An 18-foot-long endangered whale shark washed ashore in Pamban South Beach, Tamil Nadu, India on Tuesday. Although experts said the whale shark died due to internal injuries from hitting a rock or large vessel, wildlife officials found plastic garbage--including a plastic spoon--in the animal's digestive tract.
Wildlife ranger S Sathish, who examined the whale shark, told the The Times of India: "It is a stark revelation how plastic waste is getting into the marine eco-system. The marine species can't distinguish between floating plastic and prey."
The endangered whale shark is filter feeder, which eats by sucking water, plankton, and fish larvae into its mouth and filtering the water through the gills. Plastic pollution is an increasing threat as plastic debris in the world's oceans outweighs zooplankton by a ratio of 36-to-1.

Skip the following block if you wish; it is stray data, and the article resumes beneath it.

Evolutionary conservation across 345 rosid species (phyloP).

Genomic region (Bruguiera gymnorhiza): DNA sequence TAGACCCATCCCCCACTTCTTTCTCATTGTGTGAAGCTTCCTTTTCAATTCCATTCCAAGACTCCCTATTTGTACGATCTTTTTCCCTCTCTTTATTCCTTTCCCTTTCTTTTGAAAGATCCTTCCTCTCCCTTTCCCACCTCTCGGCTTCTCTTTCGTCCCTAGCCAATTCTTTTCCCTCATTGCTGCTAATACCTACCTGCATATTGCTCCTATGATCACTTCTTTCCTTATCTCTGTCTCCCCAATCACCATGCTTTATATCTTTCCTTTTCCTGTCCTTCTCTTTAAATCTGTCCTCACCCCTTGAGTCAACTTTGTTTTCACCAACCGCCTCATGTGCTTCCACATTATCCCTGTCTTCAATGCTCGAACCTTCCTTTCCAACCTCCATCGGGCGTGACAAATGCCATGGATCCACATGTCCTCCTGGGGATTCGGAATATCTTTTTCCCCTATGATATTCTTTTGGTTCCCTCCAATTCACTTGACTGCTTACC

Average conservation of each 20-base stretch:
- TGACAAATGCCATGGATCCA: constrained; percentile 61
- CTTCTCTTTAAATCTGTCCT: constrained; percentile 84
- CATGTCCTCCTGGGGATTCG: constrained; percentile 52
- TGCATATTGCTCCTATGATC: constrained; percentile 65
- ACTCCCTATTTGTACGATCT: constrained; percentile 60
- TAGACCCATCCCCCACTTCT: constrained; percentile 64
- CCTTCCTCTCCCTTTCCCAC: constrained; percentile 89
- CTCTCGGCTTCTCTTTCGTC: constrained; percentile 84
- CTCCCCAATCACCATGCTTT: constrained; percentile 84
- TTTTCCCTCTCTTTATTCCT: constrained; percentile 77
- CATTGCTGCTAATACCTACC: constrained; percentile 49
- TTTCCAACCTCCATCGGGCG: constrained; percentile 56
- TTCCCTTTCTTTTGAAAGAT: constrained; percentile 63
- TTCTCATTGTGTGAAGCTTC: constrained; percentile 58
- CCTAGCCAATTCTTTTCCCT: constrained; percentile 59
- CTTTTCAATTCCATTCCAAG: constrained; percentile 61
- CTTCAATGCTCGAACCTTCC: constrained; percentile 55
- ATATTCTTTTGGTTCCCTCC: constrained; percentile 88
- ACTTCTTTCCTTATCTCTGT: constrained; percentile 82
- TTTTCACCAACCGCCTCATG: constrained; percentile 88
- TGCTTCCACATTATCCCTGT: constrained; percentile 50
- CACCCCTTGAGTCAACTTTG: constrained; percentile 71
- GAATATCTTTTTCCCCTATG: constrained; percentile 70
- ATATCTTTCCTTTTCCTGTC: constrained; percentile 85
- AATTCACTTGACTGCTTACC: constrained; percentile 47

Plastic pollution harms wildlife when animals become entangled in plastic or they mistake it for food. Over 260 species, including invertebrates, turtles, fish, seabirds, and mammals, have been reported to ingest or become entangled in plastic debris, resulting in impaired movement and feeding, reduced reproductive output, lacerations, ulcers, and death.
33 percent of discarded plastic, such as cutlery, bags, cups, bottles, and straws, are used just once and thrown away. Learn how you can refuse single-use plastic.
Read more on how plastic straws harm wildlife.